Pressy was funded (and 17 times their original target too) on Kickstarter back in October 2013. The idea was simple – a button that protrudes from the headphone socket of your Android phone and allows you to assign actions to various combinations of clicks.

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PressyIt’s gone through some design changes since then (noticeably the storage of the device when not in use) but otherwise the version now available for general sale is much the same. Costing $27 with a $5 postage to the UK, it’s not particularly cheap. However, curious as to how it could be used, I bought one back in June. With no tracking provided and an expected wait for delivery I forgot about the order for a number of months – I chased it up with Pressy and, to their credit, they immediately sent another out when it became apparent that the original had gone missing.

You can choose your Pressy in a number of colours – this colour is reflected on the button top as well as the storage device that’s provided (more on that later).

One thing you do need to be aware of upfront, however, is the compatibility. Although touted as “for Android” there is only a restricted list of device it’s known to work with – All Samsung devices, Nexus One/S/Galaxy Nexus/4/5, Nexus 7 (2013 version), Nexus 10, Nexus One/S/Galaxy Nexus/4/5, HTC one S/X/M7/M8/Mini and LG G2. There’s a list of known incompatible device as well but as my OnePlus One was not included on either list I did some research first – users were saying it worked fine. It certainly doesn’t work with Windows Phone or iPhone. Why? I suspect it’s due to different standards for the way that headset buttons communicate with phones – there are two different standards and I suspect this only works for one of those.

The Pressy comes in a small cardboard box which opens up to reveal a glued foam insert. A cut-out in the foam holds the Pressy. Instructions are printed on the inside of the box. All very neat and, apart from the foam usage, very environmental. However, why the box needs to be as big as it is, though, is questionable. Don’t through it away though – printed inside is an activation code to use with the matching Android app.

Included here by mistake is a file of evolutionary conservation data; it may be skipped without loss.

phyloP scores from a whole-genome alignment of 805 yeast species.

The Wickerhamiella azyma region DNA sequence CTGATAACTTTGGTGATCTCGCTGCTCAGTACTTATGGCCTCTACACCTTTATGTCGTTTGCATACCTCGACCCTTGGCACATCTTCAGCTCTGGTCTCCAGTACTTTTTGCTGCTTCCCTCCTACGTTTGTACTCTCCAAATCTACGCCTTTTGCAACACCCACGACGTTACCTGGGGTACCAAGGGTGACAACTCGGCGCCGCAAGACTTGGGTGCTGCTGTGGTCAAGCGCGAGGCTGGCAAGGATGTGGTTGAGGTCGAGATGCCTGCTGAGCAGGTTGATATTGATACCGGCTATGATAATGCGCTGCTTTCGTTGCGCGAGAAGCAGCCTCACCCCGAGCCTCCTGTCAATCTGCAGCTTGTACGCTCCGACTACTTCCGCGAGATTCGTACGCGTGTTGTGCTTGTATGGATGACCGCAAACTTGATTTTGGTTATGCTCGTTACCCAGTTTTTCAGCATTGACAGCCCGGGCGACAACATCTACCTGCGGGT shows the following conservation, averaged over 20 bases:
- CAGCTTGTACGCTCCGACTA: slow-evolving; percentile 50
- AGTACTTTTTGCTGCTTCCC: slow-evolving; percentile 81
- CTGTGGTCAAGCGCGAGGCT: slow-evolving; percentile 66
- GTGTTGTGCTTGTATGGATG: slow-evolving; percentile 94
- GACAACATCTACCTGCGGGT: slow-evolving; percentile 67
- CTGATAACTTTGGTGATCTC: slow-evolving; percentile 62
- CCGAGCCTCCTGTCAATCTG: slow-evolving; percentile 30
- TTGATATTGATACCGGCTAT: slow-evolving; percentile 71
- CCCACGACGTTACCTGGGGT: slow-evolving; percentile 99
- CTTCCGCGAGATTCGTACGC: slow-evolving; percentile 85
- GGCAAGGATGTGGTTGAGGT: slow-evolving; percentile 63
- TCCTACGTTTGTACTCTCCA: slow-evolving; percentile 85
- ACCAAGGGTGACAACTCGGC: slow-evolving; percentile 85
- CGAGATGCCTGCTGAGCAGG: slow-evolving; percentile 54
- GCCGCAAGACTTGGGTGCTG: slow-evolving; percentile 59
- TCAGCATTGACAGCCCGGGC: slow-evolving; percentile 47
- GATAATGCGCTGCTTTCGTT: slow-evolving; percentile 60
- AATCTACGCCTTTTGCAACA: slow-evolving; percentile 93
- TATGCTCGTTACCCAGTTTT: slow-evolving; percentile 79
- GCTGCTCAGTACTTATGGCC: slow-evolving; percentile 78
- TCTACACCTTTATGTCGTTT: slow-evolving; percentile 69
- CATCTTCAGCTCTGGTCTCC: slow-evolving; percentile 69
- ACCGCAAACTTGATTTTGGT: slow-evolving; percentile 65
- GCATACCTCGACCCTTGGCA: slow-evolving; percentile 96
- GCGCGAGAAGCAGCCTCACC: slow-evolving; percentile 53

Install the app and then plug your Pressy in and you’ll be instantly greeted with a pop-up asking you if you’re using Pressy or a headset. If you choose the former it won’t mute the sound and will activate the shortcuts you’ve programmed via the app. All very neat. You can even plug in a headset and tell it to use the buttons on that as if it was a Pressy.

Setting up shortcuts in the app in simple – there  are many you can do, but actions can’t be based upon the current app you’re running. It would have been nice, for instance, to use the Pressy as a shutter button when in the camera app but that can’t be done. Instead you can program different presses (short or long) to do different things – one short press, three short presses, one long press followed by a short press, whatever combination you want.

The Pressy is stored in a rubber surround – a ring from the top allows you to put this on your key-ring (which I’ve done) and a secondary hold through the rubber lets you put it on your headset cable, if you wish. A very neat idea.

Okay, so all very good. And it would be if it actually worked. Long presses don’t work on my phone at all and the Pressy doesn’t work at all when it’s on the Home screen (if you’re inside an app at the time – any app – then it works fine). I contacted Pressy support about this and was told they were known problems and they were looking into them. No timescales, or anything.

Maybe it’s just me, or rather the phone I’m using it with. Except it’s not – Google reviews of this product and you’ll find them overwhelmingly negative. Since Pressy didn’t both to patent their design a number of (mainly Chinese) manufacturers have produced their own versions, often cost just a few pounds. They also don’t work but, as one review put it, you’d be best buying one of those so that when you realise it doesn’t work, you’ll have spent a lot less money.

I’ll keep mine for now and hope that the issues are actually sorted out – if they are I’ll report back. But I’m not holding my breath.